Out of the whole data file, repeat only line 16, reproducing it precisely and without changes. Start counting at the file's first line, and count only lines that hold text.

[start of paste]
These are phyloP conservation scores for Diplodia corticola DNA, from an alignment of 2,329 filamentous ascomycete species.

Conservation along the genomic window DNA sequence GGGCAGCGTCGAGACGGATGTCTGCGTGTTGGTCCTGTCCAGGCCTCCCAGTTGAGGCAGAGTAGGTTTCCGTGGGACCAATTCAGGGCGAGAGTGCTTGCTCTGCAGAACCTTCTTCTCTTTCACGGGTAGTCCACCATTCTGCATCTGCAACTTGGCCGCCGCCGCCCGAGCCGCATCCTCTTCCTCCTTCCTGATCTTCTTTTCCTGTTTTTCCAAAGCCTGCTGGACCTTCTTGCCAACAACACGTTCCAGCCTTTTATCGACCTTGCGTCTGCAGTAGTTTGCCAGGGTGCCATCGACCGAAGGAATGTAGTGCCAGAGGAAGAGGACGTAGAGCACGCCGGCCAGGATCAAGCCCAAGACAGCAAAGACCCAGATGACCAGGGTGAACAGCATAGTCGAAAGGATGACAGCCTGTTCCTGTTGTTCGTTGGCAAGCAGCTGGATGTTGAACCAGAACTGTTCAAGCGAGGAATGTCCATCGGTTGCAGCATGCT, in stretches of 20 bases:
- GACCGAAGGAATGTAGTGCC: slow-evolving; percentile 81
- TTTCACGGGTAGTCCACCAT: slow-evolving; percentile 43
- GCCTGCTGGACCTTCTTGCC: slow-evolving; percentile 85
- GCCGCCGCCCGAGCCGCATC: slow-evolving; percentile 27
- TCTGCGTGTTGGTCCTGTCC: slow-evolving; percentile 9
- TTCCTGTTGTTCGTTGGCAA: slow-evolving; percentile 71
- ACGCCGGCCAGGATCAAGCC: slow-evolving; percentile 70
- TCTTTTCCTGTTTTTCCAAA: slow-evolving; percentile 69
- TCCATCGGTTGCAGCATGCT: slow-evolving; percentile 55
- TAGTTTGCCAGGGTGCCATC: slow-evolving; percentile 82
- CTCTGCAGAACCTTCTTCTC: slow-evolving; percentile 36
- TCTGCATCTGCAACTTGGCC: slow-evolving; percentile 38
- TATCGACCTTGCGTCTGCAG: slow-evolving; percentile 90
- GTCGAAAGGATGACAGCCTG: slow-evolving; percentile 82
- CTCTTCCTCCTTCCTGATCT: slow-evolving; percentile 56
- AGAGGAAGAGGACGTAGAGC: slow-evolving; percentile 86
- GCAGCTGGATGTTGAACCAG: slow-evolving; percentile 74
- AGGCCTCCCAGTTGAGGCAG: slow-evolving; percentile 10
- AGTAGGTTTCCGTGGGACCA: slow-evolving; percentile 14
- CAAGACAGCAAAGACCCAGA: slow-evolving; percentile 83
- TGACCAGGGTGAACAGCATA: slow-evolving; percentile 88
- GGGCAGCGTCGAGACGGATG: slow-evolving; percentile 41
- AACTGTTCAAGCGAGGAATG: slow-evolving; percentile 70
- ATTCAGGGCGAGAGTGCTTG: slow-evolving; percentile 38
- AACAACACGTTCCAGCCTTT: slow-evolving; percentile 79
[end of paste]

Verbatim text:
- GTCGAAAGGATGACAGCCTG: slow-evolving; percentile 82